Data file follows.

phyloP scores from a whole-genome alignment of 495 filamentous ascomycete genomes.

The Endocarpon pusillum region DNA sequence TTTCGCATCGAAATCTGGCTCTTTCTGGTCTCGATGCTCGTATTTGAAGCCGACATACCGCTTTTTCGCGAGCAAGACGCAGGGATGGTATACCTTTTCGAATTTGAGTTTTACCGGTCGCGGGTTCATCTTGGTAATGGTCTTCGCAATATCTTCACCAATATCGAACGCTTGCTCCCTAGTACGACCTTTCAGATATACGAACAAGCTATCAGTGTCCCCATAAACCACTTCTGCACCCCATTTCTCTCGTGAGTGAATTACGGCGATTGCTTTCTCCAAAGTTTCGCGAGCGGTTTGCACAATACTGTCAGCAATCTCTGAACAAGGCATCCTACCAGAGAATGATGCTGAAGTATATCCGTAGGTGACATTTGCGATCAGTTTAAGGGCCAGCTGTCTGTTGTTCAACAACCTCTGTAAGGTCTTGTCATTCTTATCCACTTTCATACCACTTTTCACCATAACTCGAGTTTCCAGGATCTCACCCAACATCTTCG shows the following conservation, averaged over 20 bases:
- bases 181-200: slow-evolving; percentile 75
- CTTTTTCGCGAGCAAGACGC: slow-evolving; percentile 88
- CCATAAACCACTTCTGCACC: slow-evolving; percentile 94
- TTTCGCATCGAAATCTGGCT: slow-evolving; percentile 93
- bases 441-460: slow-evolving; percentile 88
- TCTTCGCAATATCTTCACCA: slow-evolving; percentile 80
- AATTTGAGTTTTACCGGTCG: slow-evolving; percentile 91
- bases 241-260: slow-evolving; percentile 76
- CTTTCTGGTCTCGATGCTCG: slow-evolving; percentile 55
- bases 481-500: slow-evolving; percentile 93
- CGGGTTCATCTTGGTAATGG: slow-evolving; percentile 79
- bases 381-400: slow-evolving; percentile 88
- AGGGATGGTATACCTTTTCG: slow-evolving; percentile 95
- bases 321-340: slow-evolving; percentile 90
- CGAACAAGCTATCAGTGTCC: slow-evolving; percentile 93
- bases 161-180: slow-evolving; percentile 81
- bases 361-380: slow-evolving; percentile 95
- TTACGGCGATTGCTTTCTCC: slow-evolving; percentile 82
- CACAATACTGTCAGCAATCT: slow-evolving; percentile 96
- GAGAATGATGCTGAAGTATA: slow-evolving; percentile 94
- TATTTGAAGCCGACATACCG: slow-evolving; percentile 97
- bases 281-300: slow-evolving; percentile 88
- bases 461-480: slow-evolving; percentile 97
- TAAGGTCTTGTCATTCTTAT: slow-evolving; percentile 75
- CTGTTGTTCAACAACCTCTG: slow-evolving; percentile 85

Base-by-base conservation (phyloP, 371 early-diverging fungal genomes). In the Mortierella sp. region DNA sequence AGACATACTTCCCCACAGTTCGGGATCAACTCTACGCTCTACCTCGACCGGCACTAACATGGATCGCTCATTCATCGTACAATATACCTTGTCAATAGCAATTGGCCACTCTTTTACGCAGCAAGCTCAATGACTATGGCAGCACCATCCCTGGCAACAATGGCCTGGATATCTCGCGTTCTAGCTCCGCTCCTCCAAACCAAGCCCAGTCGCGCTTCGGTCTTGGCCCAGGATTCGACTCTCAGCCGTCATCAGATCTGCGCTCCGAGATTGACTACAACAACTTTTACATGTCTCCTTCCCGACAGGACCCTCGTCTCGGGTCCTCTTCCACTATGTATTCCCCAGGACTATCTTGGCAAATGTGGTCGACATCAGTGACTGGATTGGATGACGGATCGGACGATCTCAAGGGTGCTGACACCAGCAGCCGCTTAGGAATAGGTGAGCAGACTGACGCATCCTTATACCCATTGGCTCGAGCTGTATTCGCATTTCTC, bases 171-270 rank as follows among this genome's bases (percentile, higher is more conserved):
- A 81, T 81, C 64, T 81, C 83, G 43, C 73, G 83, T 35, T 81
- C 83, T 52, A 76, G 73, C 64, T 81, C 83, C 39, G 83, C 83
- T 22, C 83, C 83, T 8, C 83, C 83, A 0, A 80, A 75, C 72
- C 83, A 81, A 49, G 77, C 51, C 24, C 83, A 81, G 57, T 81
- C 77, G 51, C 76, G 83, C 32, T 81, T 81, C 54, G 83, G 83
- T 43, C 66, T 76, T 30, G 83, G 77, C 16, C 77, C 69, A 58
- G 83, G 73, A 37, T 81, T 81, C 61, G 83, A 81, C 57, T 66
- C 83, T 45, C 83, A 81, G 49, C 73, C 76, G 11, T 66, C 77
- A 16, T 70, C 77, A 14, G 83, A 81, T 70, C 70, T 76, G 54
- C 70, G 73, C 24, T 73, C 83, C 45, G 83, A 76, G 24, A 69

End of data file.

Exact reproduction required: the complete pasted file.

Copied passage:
phyloP scores from a whole-genome alignment of 495 filamentous ascomycete genomes.

The Endocarpon pusillum region DNA sequence TTTCGCATCGAAATCTGGCTCTTTCTGGTCTCGATGCTCGTATTTGAAGCCGACATACCGCTTTTTCGCGAGCAAGACGCAGGGATGGTATACCTTTTCGAATTTGAGTTTTACCGGTCGCGGGTTCATCTTGGTAATGGTCTTCGCAATATCTTCACCAATATCGAACGCTTGCTCCCTAGTACGACCTTTCAGATATACGAACAAGCTATCAGTGTCCCCATAAACCACTTCTGCACCCCATTTCTCTCGTGAGTGAATTACGGCGATTGCTTTCTCCAAAGTTTCGCGAGCGGTTTGCACAATACTGTCAGCAATCTCTGAACAAGGCATCCTACCAGAGAATGATGCTGAAGTATATCCGTAGGTGACATTTGCGATCAGTTTAAGGGCCAGCTGTCTGTTGTTCAACAACCTCTGTAAGGTCTTGTCATTCTTATCCACTTTCATACCACTTTTCACCATAACTCGAGTTTCCAGGATCTCACCCAACATCTTCG shows the following conservation, averaged over 20 bases:
- bases 181-200: slow-evolving; percentile 75
- CTTTTTCGCGAGCAAGACGC: slow-evolving; percentile 88
- CCATAAACCACTTCTGCACC: slow-evolving; percentile 94
- TTTCGCATCGAAATCTGGCT: slow-evolving; percentile 93
- bases 441-460: slow-evolving; percentile 88
- TCTTCGCAATATCTTCACCA: slow-evolving; percentile 80
- AATTTGAGTTTTACCGGTCG: slow-evolving; percentile 91
- bases 241-260: slow-evolving; percentile 76
- CTTTCTGGTCTCGATGCTCG: slow-evolving; percentile 55
- bases 481-500: slow-evolving; percentile 93
- CGGGTTCATCTTGGTAATGG: slow-evolving; percentile 79
- bases 381-400: slow-evolving; percentile 88
- AGGGATGGTATACCTTTTCG: slow-evolving; percentile 95
- bases 321-340: slow-evolving; percentile 90
- CGAACAAGCTATCAGTGTCC: slow-evolving; percentile 93
- bases 161-180: slow-evolving; percentile 81
- bases 361-380: slow-evolving; percentile 95
- TTACGGCGATTGCTTTCTCC: slow-evolving; percentile 82
- CACAATACTGTCAGCAATCT: slow-evolving; percentile 96
- GAGAATGATGCTGAAGTATA: slow-evolving; percentile 94
- TATTTGAAGCCGACATACCG: slow-evolving; percentile 97
- bases 281-300: slow-evolving; percentile 88
- bases 461-480: slow-evolving; percentile 97
- TAAGGTCTTGTCATTCTTAT: slow-evolving; percentile 75
- CTGTTGTTCAACAACCTCTG: slow-evolving; percentile 85

Base-by-base conservation (phyloP, 371 early-diverging fungal genomes). In the Mortierella sp. region DNA sequence AGACATACTTCCCCACAGTTCGGGATCAACTCTACGCTCTACCTCGACCGGCACTAACATGGATCGCTCATTCATCGTACAATATACCTTGTCAATAGCAATTGGCCACTCTTTTACGCAGCAAGCTCAATGACTATGGCAGCACCATCCCTGGCAACAATGGCCTGGATATCTCGCGTTCTAGCTCCGCTCCTCCAAACCAAGCCCAGTCGCGCTTCGGTCTTGGCCCAGGATTCGACTCTCAGCCGTCATCAGATCTGCGCTCCGAGATTGACTACAACAACTTTTACATGTCTCCTTCCCGACAGGACCCTCGTCTCGGGTCCTCTTCCACTATGTATTCCCCAGGACTATCTTGGCAAATGTGGTCGACATCAGTGACTGGATTGGATGACGGATCGGACGATCTCAAGGGTGCTGACACCAGCAGCCGCTTAGGAATAGGTGAGCAGACTGACGCATCCTTATACCCATTGGCTCGAGCTGTATTCGCATTTCTC, bases 171-270 rank as follows among this genome's bases (percentile, higher is more conserved):
- A 81, T 81, C 64, T 81, C 83, G 43, C 73, G 83, T 35, T 81
- C 83, T 52, A 76, G 73, C 64, T 81, C 83, C 39, G 83, C 83
- T 22, C 83, C 83, T 8, C 83, C 83, A 0, A 80, A 75, C 72
- C 83, A 81, A 49, G 77, C 51, C 24, C 83, A 81, G 57, T 81
- C 77, G 51, C 76, G 83, C 32, T 81, T 81, C 54, G 83, G 83
- T 43, C 66, T 76, T 30, G 83, G 77, C 16, C 77, C 69, A 58
- G 83, G 73, A 37, T 81, T 81, C 61, G 83, A 81, C 57, T 66
- C 83, T 45, C 83, A 81, G 49, C 73, C 76, G 11, T 66, C 77
- A 16, T 70, C 77, A 14, G 83, A 81, T 70, C 70, T 76, G 54
- C 70, G 73, C 24, T 73, C 83, C 45, G 83, A 76, G 24, A 69